• Two plants of bell heather (Erica Cinerea).
  • Thyme (Thymus serpyllum variety with variegated leaves).
  • Stonecrop (Sedum spathulifolium ‘Purpureum’).
  • Variegated rock-cress (Arabis ferdinandi-coburgii ‘Variegata’).
  • Dwarf conifer – this is a really tiny spruce (Picea).

Equipment

  • Hanging basket frame, wires and hook.
  • Hanging basket liner (plastic, hessian, felt or moulded paper).
  • Gritty ericaceous (acid) compost.
  • A few stones and/or pebbles.
  • Fine gravel or grit as a topping.

Instructions

  1. Insert a thick layer of liner into the basket – prick small drainage holes through if necessary.
  2. Half-fill the lined basket with very gritty ericaceous compost – good drainage is essential here.
  3. Plant the dwarf conifer first, right at the back of the basket. Set the bell heather plants on either side of the conifer, then firm in all three.
  4. Adjust the level of compost in the basket as needed for the other plants, then plant the thyme on the left and the stonecrop on the right, with the variegated rock-cress in between. Firm in and top up the compost to within 2.5cm (1in) of the rim. Water lightly.
  5. Arrange the stones and/or pebbles between the plants to give the appearance of a  mini-rockery, pushing them into the compost for stability. Finally, spread a 2.5cm (1in) layer of fine gravel or grit on top.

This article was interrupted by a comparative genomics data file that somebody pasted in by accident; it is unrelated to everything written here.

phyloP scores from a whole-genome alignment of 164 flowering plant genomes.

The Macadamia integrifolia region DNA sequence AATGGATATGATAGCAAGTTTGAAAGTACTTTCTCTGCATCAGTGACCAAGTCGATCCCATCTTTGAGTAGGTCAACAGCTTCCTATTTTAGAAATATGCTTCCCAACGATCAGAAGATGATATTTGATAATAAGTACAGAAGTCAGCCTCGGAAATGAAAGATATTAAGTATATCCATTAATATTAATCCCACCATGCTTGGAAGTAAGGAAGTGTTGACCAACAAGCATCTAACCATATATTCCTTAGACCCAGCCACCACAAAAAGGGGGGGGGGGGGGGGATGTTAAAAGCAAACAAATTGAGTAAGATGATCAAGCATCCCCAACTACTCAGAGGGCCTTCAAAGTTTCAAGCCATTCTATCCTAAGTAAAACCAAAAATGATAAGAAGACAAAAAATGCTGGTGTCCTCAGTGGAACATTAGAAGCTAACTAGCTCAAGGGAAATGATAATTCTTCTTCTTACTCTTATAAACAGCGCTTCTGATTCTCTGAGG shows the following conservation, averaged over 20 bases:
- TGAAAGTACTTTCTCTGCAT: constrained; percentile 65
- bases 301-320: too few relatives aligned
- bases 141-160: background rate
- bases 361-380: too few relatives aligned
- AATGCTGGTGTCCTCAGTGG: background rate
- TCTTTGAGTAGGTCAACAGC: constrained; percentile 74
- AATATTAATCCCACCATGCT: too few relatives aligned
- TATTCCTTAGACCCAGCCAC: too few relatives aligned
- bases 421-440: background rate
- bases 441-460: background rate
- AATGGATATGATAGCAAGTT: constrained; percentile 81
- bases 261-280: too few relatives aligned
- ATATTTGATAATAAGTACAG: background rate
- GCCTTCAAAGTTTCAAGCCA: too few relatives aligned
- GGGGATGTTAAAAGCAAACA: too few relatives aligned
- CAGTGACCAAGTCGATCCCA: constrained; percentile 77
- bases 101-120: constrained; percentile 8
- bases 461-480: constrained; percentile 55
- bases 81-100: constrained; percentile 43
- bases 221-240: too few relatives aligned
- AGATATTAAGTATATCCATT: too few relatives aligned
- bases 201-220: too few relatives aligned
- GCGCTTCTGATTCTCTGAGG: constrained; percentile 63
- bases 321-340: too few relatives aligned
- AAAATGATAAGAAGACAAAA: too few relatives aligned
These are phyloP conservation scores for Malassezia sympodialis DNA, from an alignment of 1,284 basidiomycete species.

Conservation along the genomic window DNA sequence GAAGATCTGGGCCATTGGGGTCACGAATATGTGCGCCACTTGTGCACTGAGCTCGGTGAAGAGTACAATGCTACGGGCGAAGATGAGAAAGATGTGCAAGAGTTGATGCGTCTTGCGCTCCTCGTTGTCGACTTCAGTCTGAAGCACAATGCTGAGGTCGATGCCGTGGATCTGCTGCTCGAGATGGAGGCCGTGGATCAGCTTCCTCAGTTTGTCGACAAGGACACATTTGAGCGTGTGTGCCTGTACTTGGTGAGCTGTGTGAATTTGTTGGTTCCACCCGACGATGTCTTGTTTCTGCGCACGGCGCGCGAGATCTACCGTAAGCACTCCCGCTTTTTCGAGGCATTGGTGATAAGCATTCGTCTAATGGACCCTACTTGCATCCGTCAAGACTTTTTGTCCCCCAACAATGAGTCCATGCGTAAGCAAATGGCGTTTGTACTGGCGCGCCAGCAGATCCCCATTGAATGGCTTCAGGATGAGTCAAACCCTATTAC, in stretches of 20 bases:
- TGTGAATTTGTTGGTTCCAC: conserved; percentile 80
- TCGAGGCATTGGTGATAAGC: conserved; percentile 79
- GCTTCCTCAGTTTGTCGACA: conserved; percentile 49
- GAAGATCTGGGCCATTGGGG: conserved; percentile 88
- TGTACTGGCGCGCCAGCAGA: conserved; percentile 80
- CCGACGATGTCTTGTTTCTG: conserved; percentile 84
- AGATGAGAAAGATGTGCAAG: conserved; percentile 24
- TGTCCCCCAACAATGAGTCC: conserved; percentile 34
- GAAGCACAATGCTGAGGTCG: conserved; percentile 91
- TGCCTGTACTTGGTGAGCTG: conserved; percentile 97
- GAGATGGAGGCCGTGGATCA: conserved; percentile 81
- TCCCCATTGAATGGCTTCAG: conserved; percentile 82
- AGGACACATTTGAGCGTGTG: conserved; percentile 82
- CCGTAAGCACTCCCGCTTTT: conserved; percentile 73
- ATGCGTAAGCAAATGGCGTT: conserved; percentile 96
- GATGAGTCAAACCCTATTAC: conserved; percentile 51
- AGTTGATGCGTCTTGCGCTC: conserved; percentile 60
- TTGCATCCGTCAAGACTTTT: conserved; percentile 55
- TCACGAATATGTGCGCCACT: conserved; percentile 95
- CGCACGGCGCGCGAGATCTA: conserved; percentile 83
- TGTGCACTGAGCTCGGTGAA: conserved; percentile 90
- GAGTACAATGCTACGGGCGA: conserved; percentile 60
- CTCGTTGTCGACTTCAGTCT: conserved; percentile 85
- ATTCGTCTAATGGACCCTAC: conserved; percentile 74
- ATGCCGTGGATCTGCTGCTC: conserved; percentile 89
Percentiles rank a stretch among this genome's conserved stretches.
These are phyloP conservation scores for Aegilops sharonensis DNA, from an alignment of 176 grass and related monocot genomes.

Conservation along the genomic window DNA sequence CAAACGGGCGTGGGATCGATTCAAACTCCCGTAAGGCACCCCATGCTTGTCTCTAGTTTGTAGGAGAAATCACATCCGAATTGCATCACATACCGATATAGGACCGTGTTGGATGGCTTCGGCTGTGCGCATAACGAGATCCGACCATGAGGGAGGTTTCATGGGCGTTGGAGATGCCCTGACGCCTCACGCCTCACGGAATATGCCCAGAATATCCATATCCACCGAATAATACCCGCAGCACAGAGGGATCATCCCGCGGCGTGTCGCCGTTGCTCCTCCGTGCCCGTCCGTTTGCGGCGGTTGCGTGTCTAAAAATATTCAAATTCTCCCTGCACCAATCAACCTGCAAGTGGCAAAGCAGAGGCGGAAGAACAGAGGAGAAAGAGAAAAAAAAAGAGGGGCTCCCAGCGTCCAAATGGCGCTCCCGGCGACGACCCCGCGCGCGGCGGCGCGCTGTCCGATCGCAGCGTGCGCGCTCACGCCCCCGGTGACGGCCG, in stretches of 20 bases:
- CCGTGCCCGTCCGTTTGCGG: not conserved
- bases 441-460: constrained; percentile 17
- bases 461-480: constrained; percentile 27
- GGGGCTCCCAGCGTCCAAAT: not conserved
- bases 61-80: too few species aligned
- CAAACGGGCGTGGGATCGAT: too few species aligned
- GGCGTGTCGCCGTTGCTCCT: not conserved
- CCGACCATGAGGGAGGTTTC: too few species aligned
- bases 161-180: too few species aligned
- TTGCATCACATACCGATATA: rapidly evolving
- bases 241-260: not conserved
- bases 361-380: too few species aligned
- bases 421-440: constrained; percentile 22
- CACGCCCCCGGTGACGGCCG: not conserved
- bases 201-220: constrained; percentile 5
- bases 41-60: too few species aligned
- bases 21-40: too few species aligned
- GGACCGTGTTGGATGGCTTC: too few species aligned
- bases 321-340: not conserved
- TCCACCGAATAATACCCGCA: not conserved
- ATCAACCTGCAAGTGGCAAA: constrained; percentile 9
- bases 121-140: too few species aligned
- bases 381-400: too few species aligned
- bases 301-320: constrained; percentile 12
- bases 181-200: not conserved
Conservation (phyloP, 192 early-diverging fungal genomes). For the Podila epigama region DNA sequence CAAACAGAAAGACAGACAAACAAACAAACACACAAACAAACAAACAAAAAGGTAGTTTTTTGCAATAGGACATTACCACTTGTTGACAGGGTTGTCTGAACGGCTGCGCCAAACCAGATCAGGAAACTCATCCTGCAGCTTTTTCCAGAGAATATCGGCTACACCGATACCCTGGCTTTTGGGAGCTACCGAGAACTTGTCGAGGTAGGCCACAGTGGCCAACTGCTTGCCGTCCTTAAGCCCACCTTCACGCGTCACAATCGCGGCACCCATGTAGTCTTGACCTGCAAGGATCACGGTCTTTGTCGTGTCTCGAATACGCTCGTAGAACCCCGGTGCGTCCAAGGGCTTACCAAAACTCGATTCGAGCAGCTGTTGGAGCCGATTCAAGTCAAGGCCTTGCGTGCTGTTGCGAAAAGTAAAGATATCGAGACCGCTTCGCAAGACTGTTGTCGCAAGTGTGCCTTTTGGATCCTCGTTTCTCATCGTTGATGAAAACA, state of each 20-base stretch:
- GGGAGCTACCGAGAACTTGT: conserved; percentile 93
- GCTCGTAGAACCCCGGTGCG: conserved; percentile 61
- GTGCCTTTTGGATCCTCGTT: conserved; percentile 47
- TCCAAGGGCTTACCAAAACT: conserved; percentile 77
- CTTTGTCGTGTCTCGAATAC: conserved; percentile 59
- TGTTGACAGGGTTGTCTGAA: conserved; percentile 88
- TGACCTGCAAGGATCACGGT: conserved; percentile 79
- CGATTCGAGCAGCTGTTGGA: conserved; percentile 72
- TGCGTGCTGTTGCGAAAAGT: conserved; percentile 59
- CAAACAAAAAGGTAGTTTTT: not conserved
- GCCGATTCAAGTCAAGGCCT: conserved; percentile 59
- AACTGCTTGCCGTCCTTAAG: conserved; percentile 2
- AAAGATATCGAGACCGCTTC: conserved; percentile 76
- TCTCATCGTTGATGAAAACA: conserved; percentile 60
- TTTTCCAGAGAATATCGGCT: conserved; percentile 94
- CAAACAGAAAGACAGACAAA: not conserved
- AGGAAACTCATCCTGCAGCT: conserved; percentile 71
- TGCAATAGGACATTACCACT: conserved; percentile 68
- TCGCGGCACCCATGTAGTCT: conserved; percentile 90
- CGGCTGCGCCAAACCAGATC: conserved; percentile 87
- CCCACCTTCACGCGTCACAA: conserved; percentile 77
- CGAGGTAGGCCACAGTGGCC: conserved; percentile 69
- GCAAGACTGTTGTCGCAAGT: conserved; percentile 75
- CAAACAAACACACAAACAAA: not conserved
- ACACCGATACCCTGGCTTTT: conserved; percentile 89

6. Hang the basket against the wall on a sturdy hook. The gritty compost and stones and pebbles will make the basket heavy, so ensure that it hangs securely.

Tip

Give the thyme a quick squeeze with your fingers as you pass by for a burst of herby, spicy fragrance.

Notes

The dwarf conifer won’t stay ‘dwarf’ for very long. Check its likely height and spread after five years before buying. These have a terrible habit of turning into giants alarmingly quickly. Remove it from the basket before it gets too big and heavy and plant in

the garden.

Aftercare

Water sparingly in dry weather. Clip the heather and thyme in spring to remove straggly growth and to keep the plants neat.

 

Seasonal Garden Ideas £3.99This project is taken from Seasonal Garden Ideas; a beautiful book featuring easy half-day projects, with easy-to-follow instructions, to add beauty to any garden.

Available now at the amazing price of just £3.99!

Competition: Win an Aeropress Coffee Maker

Competition: Win an Aeropress Coffee Maker

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Win a Aeropress Coffee Maker plus a set of Retro Mugs

The AeroPress produces an amazingly smooth, rich coffee with none of the bitterness of drip brewed coffee and none of the bits common with other press type coffee makers.

Enter now at

Facebook https://a.pgtb.me/rZsP0h

Website http://www.dairydiary.co.uk/competitions

or both to double your chance of winning!

Rich Lemon Chicken recipe

Rich Lemon Chicken

  • Servings: 4
  • Time: 55 mins
  • Difficulty: easy
  • Print

Calories 238 per portion
Fat 10g (2.8g sat) per portion

Ingredients

  • Olive or sunflower oil 1 tbsp
  • Chicken thighs 1kg (2¼lb) or 6, skinned, boned, meat cut into chunks
  • Onion 1, peeled and chopped
  • Lemon 1, grated zest and juice
  • Chicken stock 300ml (½ pint)
  • Fresh thyme sprigs 2, or ½ tsp dried
  • Salt and freshly ground black pepper
  • Egg yolks 2
  • Parsley or chives small bunch, finely chopped